Submitted by Thomas E Cady email@example.com
In charge of the Veterans of War of the Rebellion
At 2 p.m. occurred the funeral from the Christian Church of Richard J. Talbot. The obituary given follows:
Submitted by Thomas E Cady firstname.lastname@example.org
George W. Graham was born September 18, 1831, near Crab Orchard, Lincoln County, Ky., and died at Kearney, Nebraska, May 26, 1919. His boyhood schooling was limited to a total of twenty-eight days, obtained at different intervals. On October 22, 1852, he was baptized by Rev. Richard Bolyer, and united with the Friendship Baptist church near Waynesburg, Ky.
Mr. Graham's early life was devoted to preaching and Christian work among his young associates, but meeting with little encouragement, he abandoned this work save that he became superintendent of the first Sunday School in Lincoln County, Ky.
On December 16, 1858, Mr. Graham was married to Mrs. Elizabeth J. Griffin, and to this union seven sons and four daughters were born. Five of the sons and three of the daughters, together with a stepson and two brothers, survive the deceased.
At the opening of the Civil War, Mr. Graham served Regt., Ky. Vol. Inf., and served that regiment until October, 1963, when he resigned his commission as a second lieutenant and returned home. He enrolled 47 men toward a new company and went to Lebanon, where the company was filled out to 96 men and assigned to the Sec. Bas. First Ky Cavalry, and he was promoted to first lieutenant. So close was the tie of friendship between the men and officers that when the war mustered out in October, 1865, they gave to Lieutenant Graham a cordial good cheer, three time three, and each extended his hand in a last farewell.
After the war closed Mr. Graham with his family moved to Warren County, Illinois and in 1869, again moved to Nemaha County, Nebraska, living here until 1871, at a place termed Plainfield, but later changed to Bradshaw.
In 1874 Mr. Graham again took up the work of the ministry. As a licensciate he went on horseback, from place to place, preaching and holding religious services in West Blue, York, and Lincoln Creek. Rev. Graham, D. T. Moore, L. D. Stitson, A. C. Montgomery, and Rev C. S. Harrison are familiar names in the early religious history of York County.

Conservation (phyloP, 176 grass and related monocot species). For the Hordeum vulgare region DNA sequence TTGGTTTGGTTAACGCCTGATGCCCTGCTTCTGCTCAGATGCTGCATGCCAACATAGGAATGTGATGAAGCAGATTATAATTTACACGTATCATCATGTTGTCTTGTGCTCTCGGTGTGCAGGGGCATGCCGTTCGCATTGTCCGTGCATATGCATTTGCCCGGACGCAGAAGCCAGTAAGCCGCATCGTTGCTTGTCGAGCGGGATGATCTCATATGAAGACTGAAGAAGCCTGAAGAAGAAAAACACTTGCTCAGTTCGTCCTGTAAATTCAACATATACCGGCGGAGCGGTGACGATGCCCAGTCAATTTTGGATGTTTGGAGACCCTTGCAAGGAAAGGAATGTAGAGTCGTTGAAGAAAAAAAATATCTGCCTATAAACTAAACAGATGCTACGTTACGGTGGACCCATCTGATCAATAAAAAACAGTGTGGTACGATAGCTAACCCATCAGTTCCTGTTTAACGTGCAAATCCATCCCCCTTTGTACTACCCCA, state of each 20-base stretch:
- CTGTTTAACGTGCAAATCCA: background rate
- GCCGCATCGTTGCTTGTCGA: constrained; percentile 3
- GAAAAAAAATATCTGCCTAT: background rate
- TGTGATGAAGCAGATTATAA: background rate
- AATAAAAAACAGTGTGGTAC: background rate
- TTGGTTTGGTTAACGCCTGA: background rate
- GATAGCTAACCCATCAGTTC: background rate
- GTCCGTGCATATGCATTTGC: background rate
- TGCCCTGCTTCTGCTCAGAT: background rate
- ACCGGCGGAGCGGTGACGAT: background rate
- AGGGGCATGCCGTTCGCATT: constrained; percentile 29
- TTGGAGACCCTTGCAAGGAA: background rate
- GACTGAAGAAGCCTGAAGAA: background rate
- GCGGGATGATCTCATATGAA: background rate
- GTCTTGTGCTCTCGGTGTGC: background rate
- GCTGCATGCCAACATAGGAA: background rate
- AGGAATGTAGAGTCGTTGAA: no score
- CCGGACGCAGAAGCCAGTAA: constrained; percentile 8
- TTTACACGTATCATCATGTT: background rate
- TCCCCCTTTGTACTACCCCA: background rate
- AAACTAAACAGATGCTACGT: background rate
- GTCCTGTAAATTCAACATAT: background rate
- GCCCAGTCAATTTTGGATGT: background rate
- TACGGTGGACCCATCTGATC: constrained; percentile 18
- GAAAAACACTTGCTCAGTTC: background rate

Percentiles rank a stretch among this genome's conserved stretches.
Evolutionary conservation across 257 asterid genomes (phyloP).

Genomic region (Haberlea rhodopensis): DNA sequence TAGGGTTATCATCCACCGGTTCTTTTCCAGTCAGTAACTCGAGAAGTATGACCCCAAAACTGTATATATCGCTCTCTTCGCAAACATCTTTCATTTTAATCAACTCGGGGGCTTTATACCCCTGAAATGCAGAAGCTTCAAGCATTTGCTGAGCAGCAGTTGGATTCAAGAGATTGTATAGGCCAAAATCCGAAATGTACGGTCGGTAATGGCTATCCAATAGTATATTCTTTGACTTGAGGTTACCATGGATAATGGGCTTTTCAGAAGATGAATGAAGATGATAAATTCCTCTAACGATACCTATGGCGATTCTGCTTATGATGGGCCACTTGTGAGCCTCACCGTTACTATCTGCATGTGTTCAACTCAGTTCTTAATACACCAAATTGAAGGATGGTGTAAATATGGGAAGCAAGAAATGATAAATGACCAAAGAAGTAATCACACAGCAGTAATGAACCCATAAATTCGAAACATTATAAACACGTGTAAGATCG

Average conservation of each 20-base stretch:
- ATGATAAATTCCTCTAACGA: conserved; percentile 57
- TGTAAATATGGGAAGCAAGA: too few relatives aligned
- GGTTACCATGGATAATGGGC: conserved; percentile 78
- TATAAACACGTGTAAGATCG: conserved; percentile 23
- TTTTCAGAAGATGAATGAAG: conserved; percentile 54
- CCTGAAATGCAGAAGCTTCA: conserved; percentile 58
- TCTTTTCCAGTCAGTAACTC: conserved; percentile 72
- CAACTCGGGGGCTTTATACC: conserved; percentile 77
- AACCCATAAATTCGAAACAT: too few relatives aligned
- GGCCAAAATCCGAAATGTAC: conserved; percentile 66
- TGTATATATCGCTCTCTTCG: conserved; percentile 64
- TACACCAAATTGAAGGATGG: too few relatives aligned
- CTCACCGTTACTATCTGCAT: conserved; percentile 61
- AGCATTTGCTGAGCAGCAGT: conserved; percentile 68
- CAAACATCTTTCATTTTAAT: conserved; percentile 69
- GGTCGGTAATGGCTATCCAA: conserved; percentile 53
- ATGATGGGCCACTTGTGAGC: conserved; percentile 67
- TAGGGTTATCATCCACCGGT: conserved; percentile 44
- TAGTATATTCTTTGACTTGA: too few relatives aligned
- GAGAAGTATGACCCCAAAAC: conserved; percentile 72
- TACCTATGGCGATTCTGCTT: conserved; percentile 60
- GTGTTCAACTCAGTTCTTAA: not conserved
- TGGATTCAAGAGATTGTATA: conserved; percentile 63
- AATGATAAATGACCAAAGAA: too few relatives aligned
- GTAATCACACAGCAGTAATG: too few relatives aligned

Mr. Graham was ordained to the gospel ministry on May 20, 1876, by a council convened at the Plainview Baptist Church, with Rev. Jacob Earnheart as the moderator, Deacon T. B. Peirson, clerk, and A. Z. T. Heath, organizing the following churches into the ordinary council: Mt. Zion, Aurora, Farmers Valley, York, Exeter and Plainfield. Not only was he the organizer, but also assisted in the establishing of nearly a score of Baptist churches in York County, Nebraska, and Graham County, Kansas. He was one of the faithful frontier missionaries and preachers and the record shows that his work was blessed by baptisms and additions without exception, every year of his ministry.
In 1888 Mr. Graham retired from the active work of the ministry and moved to a farm near Gibbon, and later came to Kearney.
Since the death of his wife, which occurred on January 26, 1912, he was made at home among his children, but practically his home has been with his daughter, Mrs. Julia A. Bird, on Central Avenue, where after a serious illness of some five weeks duration, on Monday morning he passed away.
Mr. Graham was a member of the First Baptist Church of this city, as well as of the G. A. R. Sedgwick Post No. 1 and also a lifelong member of the Masonic Lodge, his membership being in Granite Lodge, at Gibbon at the time of his death.
The funeral services were held this morning, May 28, at 10 o'clock from the residence of Mr. and Mrs. W. J. Bird on Central Avenue, conducted by Rev. Wm. E. Stilson of Broken Bow, the G. A. R. assisting, and interment made in the family lot in Riverside cemetery at Gibbon.Kearney Daily Hub, May 28, 1919
Deep Patriotism Bred in His Struggle on Plains.
A soldier in the truest sense of the word was George W. Graham, Civil war veteran and pioneer preacher who died at his home here this week. After a lifetime spent in overcoming the obstacles temporal and spiritual which confronted the pioneer preacher at every step in his pathway, he could scarcely rest content to let the younger generation overcome the greatest foe to civilization, autocracy. And with the first strains of martial music, the old soldier responded to the call and volunteered as a fighter in the world war, though he had passed his eightieth milestone. In spirit, he could have conquered a hundred Huns, and naturally failed to realize that the thing was an impossibility.
But, although he was not allowed to be present on the battlefields of France, he participated in every battle, closely following its course in the daily newspapers. And who can say that his patriotic zeal was not a factor in the victory. It must have contributed something toward that essential yet intangible something called morale.